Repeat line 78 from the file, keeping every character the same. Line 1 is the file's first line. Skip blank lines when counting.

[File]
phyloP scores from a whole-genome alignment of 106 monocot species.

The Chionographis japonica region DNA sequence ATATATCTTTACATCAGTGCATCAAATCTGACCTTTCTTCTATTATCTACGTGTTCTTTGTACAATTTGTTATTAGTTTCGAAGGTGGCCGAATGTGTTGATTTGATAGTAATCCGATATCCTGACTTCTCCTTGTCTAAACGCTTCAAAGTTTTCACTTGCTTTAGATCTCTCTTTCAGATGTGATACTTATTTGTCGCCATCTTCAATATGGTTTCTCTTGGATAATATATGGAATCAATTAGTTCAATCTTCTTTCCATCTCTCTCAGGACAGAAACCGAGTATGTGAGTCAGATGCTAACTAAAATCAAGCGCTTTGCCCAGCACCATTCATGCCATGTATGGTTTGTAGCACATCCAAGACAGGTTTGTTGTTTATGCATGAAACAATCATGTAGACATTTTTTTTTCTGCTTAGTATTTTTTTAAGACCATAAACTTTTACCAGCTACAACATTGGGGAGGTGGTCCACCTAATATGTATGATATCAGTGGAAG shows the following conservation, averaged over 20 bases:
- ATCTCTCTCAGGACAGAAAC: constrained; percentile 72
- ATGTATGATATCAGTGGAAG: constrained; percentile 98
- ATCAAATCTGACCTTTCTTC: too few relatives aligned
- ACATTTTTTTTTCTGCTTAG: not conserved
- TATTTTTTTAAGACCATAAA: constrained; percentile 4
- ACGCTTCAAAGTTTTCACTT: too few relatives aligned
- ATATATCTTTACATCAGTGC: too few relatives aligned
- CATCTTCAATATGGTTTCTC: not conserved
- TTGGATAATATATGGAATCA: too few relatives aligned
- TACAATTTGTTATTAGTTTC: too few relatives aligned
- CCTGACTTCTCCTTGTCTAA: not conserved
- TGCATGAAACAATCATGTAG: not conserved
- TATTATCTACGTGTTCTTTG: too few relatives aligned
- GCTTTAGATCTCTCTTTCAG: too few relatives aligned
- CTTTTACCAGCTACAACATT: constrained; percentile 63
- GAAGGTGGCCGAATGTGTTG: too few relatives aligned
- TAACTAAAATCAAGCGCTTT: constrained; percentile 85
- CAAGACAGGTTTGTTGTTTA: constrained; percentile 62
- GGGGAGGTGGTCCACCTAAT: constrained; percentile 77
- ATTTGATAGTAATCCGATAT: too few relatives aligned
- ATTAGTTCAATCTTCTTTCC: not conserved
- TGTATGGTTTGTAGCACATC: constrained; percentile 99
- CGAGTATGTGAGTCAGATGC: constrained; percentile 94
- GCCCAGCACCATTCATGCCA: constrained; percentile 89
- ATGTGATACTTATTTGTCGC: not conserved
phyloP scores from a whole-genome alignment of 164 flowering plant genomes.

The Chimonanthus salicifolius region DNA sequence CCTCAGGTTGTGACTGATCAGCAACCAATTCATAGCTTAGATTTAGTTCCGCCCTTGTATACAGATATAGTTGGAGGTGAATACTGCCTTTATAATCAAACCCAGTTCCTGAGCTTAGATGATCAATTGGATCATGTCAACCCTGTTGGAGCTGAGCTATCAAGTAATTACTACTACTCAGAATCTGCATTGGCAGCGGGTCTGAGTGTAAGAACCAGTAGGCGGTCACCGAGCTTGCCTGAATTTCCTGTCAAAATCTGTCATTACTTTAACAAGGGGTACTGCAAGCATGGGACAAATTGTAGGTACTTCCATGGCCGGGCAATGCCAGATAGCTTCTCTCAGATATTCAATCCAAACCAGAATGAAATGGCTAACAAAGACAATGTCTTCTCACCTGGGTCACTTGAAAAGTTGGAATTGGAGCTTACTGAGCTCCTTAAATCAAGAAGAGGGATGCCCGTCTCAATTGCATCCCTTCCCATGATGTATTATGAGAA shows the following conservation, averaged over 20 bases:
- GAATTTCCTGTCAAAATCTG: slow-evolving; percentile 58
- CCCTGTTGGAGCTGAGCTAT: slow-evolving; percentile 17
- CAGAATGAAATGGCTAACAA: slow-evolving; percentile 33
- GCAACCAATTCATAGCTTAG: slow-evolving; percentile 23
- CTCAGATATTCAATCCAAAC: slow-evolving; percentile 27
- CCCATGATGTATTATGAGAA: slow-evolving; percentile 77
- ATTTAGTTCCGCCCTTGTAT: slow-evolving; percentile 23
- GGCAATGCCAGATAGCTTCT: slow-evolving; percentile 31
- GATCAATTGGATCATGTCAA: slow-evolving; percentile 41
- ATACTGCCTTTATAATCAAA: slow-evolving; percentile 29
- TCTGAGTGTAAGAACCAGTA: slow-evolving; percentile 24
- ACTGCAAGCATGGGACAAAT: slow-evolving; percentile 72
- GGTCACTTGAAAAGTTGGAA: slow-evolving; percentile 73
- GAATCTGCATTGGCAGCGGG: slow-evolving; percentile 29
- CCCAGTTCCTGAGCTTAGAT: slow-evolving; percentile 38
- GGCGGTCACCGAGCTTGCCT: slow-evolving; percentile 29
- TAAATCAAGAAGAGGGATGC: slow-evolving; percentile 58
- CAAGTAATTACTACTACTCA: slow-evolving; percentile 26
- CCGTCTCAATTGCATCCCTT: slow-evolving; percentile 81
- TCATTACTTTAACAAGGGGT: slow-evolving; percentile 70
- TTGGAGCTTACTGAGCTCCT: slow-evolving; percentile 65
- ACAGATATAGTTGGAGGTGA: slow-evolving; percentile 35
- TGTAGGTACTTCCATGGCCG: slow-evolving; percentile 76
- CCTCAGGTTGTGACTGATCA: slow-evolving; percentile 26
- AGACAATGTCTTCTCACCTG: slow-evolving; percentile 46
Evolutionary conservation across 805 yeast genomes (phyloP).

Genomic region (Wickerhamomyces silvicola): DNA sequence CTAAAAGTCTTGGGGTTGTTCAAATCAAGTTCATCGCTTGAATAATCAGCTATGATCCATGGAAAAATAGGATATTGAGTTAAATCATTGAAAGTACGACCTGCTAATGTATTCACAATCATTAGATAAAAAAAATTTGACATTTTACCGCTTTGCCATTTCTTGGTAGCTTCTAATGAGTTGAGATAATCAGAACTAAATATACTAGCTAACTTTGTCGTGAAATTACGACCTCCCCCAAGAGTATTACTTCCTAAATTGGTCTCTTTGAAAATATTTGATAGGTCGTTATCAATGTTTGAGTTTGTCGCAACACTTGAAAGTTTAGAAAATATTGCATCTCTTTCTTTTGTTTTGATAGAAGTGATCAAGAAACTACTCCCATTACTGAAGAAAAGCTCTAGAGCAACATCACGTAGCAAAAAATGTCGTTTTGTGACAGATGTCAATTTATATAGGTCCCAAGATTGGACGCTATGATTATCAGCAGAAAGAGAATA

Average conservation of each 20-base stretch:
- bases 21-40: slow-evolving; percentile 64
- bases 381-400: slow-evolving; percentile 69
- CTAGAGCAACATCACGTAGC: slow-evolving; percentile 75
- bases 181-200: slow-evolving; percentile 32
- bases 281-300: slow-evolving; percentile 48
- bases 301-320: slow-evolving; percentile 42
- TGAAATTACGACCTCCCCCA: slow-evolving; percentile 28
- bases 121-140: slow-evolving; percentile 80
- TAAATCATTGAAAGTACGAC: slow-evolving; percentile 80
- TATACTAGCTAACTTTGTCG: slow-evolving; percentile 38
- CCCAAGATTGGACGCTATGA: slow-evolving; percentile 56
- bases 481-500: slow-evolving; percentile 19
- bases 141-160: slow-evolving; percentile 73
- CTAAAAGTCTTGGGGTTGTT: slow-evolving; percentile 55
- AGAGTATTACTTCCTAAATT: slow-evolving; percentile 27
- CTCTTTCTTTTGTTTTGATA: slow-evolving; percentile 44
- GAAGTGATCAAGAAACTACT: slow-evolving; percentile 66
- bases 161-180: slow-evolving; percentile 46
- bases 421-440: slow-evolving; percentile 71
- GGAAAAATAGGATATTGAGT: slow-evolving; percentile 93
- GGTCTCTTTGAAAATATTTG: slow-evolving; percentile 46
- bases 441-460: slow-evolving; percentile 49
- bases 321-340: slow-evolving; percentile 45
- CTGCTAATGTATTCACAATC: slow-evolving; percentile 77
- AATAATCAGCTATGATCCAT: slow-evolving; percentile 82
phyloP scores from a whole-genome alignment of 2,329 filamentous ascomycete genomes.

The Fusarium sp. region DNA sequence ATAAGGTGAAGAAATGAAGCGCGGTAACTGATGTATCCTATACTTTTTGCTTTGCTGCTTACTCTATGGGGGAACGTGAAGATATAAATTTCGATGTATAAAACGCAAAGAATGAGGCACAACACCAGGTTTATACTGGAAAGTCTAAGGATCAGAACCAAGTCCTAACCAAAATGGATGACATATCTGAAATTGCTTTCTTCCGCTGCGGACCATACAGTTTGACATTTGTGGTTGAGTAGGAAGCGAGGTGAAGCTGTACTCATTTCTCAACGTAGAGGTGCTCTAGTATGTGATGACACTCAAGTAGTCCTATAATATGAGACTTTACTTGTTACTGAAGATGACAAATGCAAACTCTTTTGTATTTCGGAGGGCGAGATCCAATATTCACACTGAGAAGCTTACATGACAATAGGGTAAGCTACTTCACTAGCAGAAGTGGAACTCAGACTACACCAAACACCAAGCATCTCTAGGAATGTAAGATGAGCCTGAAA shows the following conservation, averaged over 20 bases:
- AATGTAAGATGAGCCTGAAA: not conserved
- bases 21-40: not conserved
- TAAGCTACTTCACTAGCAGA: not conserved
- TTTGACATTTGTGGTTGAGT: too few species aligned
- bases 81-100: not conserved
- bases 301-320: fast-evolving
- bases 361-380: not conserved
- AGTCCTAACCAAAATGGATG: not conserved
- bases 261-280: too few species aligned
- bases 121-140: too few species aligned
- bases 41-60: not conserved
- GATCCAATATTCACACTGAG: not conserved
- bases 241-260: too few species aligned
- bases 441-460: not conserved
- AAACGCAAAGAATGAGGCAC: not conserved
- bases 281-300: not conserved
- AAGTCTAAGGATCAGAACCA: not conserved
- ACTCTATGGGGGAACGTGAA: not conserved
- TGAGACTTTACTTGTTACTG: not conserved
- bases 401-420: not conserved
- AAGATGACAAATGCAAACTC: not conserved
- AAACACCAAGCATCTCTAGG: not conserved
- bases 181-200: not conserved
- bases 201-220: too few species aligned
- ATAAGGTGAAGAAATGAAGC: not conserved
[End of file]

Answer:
- GGTCTCTTTGAAAATATTTG: slow-evolving; percentile 46